What Does The Fallout Series Do For Us?
The Fallout games are a huge cash cow for Bethesda. For example, Fallout: New Vegas raked in more than three hundred million dollars in the first month after its release. Pause for a moment to reflect on what a tremendous sum of money that is. There are blockbuster films that never touch anywhere near that amount of money. How is it that this series has made Bethesda so much cash? What is it about Fallout that is so compelling that people just have to have it? Granted, it’s not the Elder Scrolls or the fame of Skyrim, but there’s definitely something there that people want. So what is it? What’s with all the Fallout video game shirts?
There are a few things. First of all, the post-apocalyptic genre is relatively underplayed. Yeah, there have been a few movies like Mad Max that had post-apocalyptic settings, but overall, it’s not a hugely popular genre. There are way more high fantasy and sci-fi/space opera settings than post-apocalyptic. Since it’s such an underused genre, Fallout comes across as a very original game by using a post-apocalyptic setting. Moreover, you would expect post-apocalyptic games to be either action or survival horror. Fallout, however, is decidedly a role playing game, which is unexpected and thus a fresh combination.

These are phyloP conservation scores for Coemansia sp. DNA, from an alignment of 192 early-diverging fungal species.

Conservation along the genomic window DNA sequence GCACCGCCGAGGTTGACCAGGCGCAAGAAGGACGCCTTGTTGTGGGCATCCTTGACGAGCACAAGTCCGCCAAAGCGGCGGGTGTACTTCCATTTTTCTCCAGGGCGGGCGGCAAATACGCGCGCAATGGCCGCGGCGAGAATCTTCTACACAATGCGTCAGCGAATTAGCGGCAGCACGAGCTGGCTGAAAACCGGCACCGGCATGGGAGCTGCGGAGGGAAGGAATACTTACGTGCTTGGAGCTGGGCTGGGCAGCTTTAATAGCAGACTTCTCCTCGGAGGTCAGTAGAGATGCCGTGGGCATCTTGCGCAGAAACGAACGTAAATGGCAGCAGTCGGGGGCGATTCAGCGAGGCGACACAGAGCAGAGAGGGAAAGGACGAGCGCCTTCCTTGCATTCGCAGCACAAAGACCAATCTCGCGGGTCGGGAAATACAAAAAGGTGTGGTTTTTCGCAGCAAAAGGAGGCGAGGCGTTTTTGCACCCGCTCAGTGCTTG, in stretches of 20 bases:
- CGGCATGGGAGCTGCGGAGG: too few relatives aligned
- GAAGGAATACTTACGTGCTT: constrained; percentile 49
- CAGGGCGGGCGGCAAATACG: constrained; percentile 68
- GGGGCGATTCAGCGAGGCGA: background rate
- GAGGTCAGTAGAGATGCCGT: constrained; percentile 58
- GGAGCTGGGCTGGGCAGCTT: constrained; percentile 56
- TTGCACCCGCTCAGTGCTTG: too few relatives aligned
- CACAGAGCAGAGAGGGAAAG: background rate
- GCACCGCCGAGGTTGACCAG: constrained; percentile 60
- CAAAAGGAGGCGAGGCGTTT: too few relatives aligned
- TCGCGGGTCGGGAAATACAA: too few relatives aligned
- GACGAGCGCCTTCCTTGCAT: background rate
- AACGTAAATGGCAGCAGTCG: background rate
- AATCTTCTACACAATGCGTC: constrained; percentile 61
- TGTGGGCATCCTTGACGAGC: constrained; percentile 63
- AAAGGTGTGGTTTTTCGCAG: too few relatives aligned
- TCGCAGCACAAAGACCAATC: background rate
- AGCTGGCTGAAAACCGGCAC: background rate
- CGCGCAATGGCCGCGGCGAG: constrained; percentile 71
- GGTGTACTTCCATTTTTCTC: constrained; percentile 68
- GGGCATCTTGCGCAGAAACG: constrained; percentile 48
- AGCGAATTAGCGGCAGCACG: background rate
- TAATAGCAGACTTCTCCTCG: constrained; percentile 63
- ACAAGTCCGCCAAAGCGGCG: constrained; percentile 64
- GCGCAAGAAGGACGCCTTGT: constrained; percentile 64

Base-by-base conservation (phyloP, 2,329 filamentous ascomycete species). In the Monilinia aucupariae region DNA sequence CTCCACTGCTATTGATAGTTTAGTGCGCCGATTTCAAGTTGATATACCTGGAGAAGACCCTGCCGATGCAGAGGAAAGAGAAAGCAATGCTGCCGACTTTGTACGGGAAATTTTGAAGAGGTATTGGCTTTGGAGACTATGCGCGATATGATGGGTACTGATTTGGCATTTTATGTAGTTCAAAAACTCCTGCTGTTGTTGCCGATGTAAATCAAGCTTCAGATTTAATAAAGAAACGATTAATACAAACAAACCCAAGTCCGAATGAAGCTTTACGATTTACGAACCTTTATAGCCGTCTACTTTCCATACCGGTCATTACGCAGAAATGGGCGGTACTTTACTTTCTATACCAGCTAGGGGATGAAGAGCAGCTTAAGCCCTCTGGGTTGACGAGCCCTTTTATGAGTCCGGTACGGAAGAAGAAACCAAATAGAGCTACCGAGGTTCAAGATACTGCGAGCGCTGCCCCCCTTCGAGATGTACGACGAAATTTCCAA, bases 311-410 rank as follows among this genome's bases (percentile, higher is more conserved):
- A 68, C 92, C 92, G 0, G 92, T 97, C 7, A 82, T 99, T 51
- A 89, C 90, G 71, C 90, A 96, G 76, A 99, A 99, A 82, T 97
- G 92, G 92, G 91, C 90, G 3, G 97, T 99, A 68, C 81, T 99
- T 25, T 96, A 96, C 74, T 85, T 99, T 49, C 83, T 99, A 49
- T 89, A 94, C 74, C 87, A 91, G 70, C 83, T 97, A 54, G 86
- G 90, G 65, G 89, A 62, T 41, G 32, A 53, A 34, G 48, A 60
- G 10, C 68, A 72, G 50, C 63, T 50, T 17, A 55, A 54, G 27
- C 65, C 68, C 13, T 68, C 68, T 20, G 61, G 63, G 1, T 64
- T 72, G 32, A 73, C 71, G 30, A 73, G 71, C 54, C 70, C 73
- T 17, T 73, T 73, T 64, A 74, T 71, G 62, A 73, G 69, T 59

Secondly, it provides Bethesda with a series that is somewhat less cartoonish than their other games. Skyrim is an enormously popular game, but the voice acting, writing, and plot are all on the same level as you’d see in a Disney film, or perhaps slightly below that. The Fallout games just feel somehow more serious. Part of it is the superior quality of the voice acting and dialogue, as well as the writing. But another big part of it is the setting. While fantasy can be done well, it’s something that must be “sold” in order to be convincing. If we are going to take magical dragons seriously, then we have to be persuaded to do so. Post-apocalyptic settings are just easier to take seriously and lend themselves more to suspension of disbelief.
Another big issue with Fallout is the consistency of the series, which is an element that is missing from the Elder Scrolls. The Elder Scrolls was never a very consistent series. There was Arena, which was more of a beta or prototype than a series-launching game. Then we had Daggerfall, which is the first game that felt a bit like the Elder Scrolls but was still more of a historical achievement than a game that people still want to play today. The first really great ES was Morrowind, which was very different from Daggerfall. Oblivion felt like a more canned Morrowind with slightly better graphics, and Skyrim was just a straight-up action game.
Fallout, by contrast, is a very consistent series. That’s not to say that all the games are, or even feel, the same. However, they’re all clearly in the same genre and proceed along the same general lines. This is in stark contrast to the Elder Scrolls, which feel like a weird experiment with each new game. Fallout, by contrast, is a series where the gamer knows roughly what they’re going to get.